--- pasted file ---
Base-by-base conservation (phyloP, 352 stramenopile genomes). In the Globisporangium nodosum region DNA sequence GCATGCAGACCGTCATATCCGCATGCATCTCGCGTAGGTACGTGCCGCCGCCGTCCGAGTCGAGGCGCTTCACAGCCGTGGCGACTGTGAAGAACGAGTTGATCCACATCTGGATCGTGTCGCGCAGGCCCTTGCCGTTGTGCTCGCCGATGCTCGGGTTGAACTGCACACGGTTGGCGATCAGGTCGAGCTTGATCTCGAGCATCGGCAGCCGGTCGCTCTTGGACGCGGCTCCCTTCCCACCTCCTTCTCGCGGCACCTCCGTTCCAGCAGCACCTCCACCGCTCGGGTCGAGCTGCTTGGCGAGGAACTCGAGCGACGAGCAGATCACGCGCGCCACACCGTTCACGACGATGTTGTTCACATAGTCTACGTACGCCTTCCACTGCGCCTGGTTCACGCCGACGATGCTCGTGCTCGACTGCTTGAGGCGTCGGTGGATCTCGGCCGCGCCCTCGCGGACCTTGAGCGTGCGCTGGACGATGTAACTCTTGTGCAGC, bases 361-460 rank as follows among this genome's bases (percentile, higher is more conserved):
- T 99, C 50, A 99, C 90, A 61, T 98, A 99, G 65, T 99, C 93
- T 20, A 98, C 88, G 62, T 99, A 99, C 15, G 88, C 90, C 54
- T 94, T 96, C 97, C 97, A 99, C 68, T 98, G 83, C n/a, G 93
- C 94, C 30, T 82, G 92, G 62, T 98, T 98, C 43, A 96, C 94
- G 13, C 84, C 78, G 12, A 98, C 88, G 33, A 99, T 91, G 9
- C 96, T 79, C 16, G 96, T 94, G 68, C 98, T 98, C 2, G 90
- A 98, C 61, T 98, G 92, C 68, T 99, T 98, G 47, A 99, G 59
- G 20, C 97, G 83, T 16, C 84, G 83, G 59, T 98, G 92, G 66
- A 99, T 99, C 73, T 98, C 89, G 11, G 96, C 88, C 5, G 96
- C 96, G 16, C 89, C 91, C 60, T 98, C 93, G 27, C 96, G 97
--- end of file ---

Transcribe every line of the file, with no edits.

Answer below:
Base-by-base conservation (phyloP, 352 stramenopile genomes). In the Globisporangium nodosum region DNA sequence GCATGCAGACCGTCATATCCGCATGCATCTCGCGTAGGTACGTGCCGCCGCCGTCCGAGTCGAGGCGCTTCACAGCCGTGGCGACTGTGAAGAACGAGTTGATCCACATCTGGATCGTGTCGCGCAGGCCCTTGCCGTTGTGCTCGCCGATGCTCGGGTTGAACTGCACACGGTTGGCGATCAGGTCGAGCTTGATCTCGAGCATCGGCAGCCGGTCGCTCTTGGACGCGGCTCCCTTCCCACCTCCTTCTCGCGGCACCTCCGTTCCAGCAGCACCTCCACCGCTCGGGTCGAGCTGCTTGGCGAGGAACTCGAGCGACGAGCAGATCACGCGCGCCACACCGTTCACGACGATGTTGTTCACATAGTCTACGTACGCCTTCCACTGCGCCTGGTTCACGCCGACGATGCTCGTGCTCGACTGCTTGAGGCGTCGGTGGATCTCGGCCGCGCCCTCGCGGACCTTGAGCGTGCGCTGGACGATGTAACTCTTGTGCAGC, bases 361-460 rank as follows among this genome's bases (percentile, higher is more conserved):
- T 99, C 50, A 99, C 90, A 61, T 98, A 99, G 65, T 99, C 93
- T 20, A 98, C 88, G 62, T 99, A 99, C 15, G 88, C 90, C 54
- T 94, T 96, C 97, C 97, A 99, C 68, T 98, G 83, C n/a, G 93
- C 94, C 30, T 82, G 92, G 62, T 98, T 98, C 43, A 96, C 94
- G 13, C 84, C 78, G 12, A 98, C 88, G 33, A 99, T 91, G 9
- C 96, T 79, C 16, G 96, T 94, G 68, C 98, T 98, C 2, G 90
- A 98, C 61, T 98, G 92, C 68, T 99, T 98, G 47, A 99, G 59
- G 20, C 97, G 83, T 16, C 84, G 83, G 59, T 98, G 92, G 66
- A 99, T 99, C 73, T 98, C 89, G 11, G 96, C 88, C 5, G 96
- C 96, G 16, C 89, C 91, C 60, T 98, C 93, G 27, C 96, G 97